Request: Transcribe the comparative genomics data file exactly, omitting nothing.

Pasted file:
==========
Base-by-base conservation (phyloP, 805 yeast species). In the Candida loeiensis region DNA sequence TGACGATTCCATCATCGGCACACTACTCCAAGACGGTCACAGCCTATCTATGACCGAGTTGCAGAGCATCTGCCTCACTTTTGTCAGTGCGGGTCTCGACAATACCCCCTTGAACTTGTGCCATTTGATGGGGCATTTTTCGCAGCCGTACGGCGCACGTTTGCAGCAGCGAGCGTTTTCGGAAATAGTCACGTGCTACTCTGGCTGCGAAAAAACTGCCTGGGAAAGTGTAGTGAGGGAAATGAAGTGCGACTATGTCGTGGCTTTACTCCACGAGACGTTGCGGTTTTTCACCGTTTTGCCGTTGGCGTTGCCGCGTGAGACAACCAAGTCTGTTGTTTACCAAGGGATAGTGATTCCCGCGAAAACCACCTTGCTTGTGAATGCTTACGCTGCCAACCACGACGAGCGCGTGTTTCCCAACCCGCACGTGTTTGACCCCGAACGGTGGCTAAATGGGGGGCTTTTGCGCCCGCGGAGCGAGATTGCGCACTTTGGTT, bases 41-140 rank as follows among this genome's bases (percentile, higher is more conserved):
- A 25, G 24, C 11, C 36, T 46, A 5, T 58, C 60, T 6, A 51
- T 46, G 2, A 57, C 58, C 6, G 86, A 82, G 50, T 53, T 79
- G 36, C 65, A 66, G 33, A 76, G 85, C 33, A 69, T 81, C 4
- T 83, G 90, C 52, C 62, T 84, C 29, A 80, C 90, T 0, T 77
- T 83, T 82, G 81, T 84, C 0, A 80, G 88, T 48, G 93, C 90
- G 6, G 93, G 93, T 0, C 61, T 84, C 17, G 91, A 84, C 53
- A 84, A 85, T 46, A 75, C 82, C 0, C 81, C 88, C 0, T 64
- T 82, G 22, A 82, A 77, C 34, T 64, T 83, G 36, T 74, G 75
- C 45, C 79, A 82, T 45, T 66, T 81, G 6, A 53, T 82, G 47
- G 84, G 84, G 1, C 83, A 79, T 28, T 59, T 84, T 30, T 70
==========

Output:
Base-by-base conservation (phyloP, 805 yeast species). In the Candida loeiensis region DNA sequence TGACGATTCCATCATCGGCACACTACTCCAAGACGGTCACAGCCTATCTATGACCGAGTTGCAGAGCATCTGCCTCACTTTTGTCAGTGCGGGTCTCGACAATACCCCCTTGAACTTGTGCCATTTGATGGGGCATTTTTCGCAGCCGTACGGCGCACGTTTGCAGCAGCGAGCGTTTTCGGAAATAGTCACGTGCTACTCTGGCTGCGAAAAAACTGCCTGGGAAAGTGTAGTGAGGGAAATGAAGTGCGACTATGTCGTGGCTTTACTCCACGAGACGTTGCGGTTTTTCACCGTTTTGCCGTTGGCGTTGCCGCGTGAGACAACCAAGTCTGTTGTTTACCAAGGGATAGTGATTCCCGCGAAAACCACCTTGCTTGTGAATGCTTACGCTGCCAACCACGACGAGCGCGTGTTTCCCAACCCGCACGTGTTTGACCCCGAACGGTGGCTAAATGGGGGGCTTTTGCGCCCGCGGAGCGAGATTGCGCACTTTGGTT, bases 41-140 rank as follows among this genome's bases (percentile, higher is more conserved):
- A 25, G 24, C 11, C 36, T 46, A 5, T 58, C 60, T 6, A 51
- T 46, G 2, A 57, C 58, C 6, G 86, A 82, G 50, T 53, T 79
- G 36, C 65, A 66, G 33, A 76, G 85, C 33, A 69, T 81, C 4
- T 83, G 90, C 52, C 62, T 84, C 29, A 80, C 90, T 0, T 77
- T 83, T 82, G 81, T 84, C 0, A 80, G 88, T 48, G 93, C 90
- G 6, G 93, G 93, T 0, C 61, T 84, C 17, G 91, A 84, C 53
- A 84, A 85, T 46, A 75, C 82, C 0, C 81, C 88, C 0, T 64
- T 82, G 22, A 82, A 77, C 34, T 64, T 83, G 36, T 74, G 75
- C 45, C 79, A 82, T 45, T 66, T 81, G 6, A 53, T 82, G 47
- G 84, G 84, G 1, C 83, A 79, T 28, T 59, T 84, T 30, T 70